A Matrix Isolation Spectroscopic Investigation of the Reaction Products of Transition Metal Centres With Ethene and Water

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Thompson, Matthew G. K.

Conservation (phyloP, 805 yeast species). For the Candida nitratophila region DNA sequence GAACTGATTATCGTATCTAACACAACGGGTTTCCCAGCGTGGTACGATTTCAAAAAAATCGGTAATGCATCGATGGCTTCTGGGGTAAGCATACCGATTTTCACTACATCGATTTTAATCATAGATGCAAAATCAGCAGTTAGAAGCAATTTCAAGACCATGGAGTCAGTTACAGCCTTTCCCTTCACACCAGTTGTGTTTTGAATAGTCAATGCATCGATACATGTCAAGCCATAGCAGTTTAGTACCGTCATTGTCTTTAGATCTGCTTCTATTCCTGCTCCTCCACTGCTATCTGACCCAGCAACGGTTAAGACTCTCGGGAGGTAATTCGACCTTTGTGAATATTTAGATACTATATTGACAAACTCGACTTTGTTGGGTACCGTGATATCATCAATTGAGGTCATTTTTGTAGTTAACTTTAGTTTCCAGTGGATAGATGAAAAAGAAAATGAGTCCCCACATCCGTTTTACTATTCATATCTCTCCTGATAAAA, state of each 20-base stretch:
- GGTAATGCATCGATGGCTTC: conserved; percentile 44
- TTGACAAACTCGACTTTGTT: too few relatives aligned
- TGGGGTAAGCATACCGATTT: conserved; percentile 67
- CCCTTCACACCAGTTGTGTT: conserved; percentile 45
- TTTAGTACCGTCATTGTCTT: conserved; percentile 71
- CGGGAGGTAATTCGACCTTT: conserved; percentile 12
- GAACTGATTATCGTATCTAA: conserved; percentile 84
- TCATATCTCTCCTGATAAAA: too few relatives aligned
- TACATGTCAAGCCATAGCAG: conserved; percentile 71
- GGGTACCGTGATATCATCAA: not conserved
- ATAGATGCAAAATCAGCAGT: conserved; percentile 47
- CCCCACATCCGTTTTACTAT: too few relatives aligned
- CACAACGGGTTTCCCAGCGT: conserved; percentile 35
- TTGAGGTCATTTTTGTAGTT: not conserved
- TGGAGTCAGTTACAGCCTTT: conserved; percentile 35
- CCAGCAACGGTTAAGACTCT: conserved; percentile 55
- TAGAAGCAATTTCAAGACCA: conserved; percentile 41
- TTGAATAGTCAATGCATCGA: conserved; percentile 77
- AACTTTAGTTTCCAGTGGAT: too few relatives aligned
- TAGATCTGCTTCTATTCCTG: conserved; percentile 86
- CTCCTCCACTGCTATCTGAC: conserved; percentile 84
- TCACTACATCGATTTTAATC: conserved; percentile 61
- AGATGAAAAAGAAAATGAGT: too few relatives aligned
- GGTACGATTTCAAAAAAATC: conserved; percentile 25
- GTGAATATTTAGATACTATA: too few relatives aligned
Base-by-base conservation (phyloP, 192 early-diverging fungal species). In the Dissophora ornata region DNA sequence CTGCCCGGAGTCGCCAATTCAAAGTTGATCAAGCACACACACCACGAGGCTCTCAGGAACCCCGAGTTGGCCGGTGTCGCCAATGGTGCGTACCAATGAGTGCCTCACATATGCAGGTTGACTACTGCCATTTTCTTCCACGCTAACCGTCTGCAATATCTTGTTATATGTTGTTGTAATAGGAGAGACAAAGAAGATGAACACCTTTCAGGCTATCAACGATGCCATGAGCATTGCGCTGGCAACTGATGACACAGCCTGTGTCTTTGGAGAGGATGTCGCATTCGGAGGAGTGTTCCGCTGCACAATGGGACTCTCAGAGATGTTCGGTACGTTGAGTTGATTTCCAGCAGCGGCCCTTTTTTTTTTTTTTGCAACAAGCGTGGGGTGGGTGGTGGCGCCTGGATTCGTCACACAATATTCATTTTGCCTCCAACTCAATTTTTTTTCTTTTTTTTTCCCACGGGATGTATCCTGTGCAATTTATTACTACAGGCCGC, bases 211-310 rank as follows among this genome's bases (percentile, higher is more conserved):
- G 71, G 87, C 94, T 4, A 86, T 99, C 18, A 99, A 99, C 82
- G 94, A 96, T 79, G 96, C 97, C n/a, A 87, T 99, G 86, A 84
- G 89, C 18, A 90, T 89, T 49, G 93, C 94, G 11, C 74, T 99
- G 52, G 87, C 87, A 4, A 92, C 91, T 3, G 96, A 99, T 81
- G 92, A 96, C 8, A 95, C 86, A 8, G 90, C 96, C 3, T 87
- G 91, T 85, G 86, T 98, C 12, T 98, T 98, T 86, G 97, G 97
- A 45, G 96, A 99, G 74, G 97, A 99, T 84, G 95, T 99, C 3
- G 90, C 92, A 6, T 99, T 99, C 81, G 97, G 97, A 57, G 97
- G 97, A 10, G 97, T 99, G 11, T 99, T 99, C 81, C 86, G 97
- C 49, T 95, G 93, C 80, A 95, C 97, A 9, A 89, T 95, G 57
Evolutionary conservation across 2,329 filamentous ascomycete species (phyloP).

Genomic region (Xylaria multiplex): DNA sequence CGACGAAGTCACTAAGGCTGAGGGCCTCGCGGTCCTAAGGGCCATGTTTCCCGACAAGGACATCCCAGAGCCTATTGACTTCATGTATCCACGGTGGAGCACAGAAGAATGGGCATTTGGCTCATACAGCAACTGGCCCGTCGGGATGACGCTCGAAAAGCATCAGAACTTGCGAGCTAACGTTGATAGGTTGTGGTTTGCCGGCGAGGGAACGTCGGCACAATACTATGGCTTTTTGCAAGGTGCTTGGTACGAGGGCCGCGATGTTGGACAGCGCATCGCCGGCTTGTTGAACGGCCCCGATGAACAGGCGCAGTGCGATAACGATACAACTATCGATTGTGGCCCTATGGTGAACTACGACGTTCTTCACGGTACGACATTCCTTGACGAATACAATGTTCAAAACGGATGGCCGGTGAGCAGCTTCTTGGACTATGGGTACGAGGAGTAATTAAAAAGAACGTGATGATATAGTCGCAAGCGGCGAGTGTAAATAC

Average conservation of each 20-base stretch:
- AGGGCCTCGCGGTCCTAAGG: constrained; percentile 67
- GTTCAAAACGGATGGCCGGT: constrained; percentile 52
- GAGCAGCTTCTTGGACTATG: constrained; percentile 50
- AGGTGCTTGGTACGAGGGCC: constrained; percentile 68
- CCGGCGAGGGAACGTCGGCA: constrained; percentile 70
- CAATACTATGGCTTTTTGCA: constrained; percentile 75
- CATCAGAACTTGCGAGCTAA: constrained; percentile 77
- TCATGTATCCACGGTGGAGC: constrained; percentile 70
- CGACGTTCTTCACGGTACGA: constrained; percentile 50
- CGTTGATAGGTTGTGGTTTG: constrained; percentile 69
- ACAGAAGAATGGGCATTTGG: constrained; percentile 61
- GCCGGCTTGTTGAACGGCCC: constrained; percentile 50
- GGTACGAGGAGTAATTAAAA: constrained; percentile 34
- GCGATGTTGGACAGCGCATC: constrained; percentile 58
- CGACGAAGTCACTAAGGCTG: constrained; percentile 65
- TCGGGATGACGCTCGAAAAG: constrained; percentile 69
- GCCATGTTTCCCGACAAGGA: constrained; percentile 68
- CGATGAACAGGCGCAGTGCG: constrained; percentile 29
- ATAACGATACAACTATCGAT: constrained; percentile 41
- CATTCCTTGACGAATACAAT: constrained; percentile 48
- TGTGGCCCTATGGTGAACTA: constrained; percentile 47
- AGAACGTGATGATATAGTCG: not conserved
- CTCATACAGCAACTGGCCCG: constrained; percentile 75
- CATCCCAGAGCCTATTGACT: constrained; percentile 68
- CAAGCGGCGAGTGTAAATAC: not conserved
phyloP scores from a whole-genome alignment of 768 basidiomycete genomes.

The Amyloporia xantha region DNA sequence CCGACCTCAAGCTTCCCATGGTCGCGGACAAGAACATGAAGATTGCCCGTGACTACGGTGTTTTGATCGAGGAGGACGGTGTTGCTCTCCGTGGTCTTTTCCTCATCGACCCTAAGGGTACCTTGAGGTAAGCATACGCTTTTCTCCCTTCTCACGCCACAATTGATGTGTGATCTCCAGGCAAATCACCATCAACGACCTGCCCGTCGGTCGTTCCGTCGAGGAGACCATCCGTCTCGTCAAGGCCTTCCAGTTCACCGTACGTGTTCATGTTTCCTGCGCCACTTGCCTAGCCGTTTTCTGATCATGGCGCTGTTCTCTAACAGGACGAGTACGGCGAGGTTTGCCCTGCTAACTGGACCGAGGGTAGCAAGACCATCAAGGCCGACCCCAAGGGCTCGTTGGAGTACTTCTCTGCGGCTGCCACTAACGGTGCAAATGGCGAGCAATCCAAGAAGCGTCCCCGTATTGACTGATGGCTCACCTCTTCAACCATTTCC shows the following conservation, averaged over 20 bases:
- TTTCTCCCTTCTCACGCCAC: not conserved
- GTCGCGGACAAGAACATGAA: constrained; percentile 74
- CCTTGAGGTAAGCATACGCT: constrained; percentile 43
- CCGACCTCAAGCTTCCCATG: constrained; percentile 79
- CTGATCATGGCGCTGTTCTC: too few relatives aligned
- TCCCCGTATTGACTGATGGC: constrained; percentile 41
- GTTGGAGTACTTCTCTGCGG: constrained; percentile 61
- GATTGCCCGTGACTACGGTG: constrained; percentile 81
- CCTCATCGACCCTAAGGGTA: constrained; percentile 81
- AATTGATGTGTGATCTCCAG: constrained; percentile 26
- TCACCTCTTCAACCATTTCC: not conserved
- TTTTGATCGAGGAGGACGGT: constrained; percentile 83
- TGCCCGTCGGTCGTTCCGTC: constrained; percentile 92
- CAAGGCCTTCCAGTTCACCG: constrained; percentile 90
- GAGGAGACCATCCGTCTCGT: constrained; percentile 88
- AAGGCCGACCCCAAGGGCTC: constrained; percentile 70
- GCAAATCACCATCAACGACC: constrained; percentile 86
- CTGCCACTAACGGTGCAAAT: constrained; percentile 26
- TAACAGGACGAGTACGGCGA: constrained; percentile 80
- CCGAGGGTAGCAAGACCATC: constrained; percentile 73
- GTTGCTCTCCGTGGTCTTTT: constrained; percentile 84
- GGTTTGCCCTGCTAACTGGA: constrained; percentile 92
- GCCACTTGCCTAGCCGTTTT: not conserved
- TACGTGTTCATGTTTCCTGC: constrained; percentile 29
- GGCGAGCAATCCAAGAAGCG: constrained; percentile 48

The reaction products of thermally generated atomic V with ethene and ethene isotopomers have been investigated by matrix isolation ultraviolet visible and Fourier transform infrared (FTIR) spectroscopy. When V is deposited into matrices of pure Ar, evidence for V and V2 are present in the UV-visible absorption spectra. Addition of trace amounts of ethene results in the elimination of absorptions due to V2 on deposition, likely due to the formation of V…(C2H4) van der Waals complexes on matrix condensation. Irradiation of matrices containing V and trace C2H4 in Ar, with light corresponding to atomic V electronic excitations, eliminates all UV-visible absorptions due to atomic V in the Infrared analysis of matrices containing V and C2H4 give evidence for a new product on deposition, consistent with a kinetically formed H-V-C2H3 isomer. Following further irradiation of the matrix, several new products of C-H bond insertion by the metal atom, including additional H-V-C2H3 conformational isomers, and H2V(η2-C2H2) products are observed in the infrared spectrum. Additionally, the formation of ethane is evident as a major product immediately following deposition of V + C2H4 + H2O in Ar. The formation of this product is consistent with alkene insertion into the V-H bond of an H-V-OH intermediate, followed by a photo-induced elimination to give C2H6. Under higher C2H4 concentrations, competitive ethane formation in which a sacrificial hydrogenation mechanism involving two ethene molecules is observed, analogous to the mechanism proposed to account for V + H2O + C2H4. Isotopic investigations aimed at confirming key aspects of the proposed mechanisms are also presented. Similar reactivity is observed for several metals, suggesting that this reaction is a generalized reaction, whenever transition metal hydrides are formed. The additional observation of ethene hydrogenation where the initiating hydride source is either water, or ethene, suggests that this reaction could also easily generalize to other initiating hydride sources. The mechanism could also extend to the insertion of other π-bond containing species, as well.
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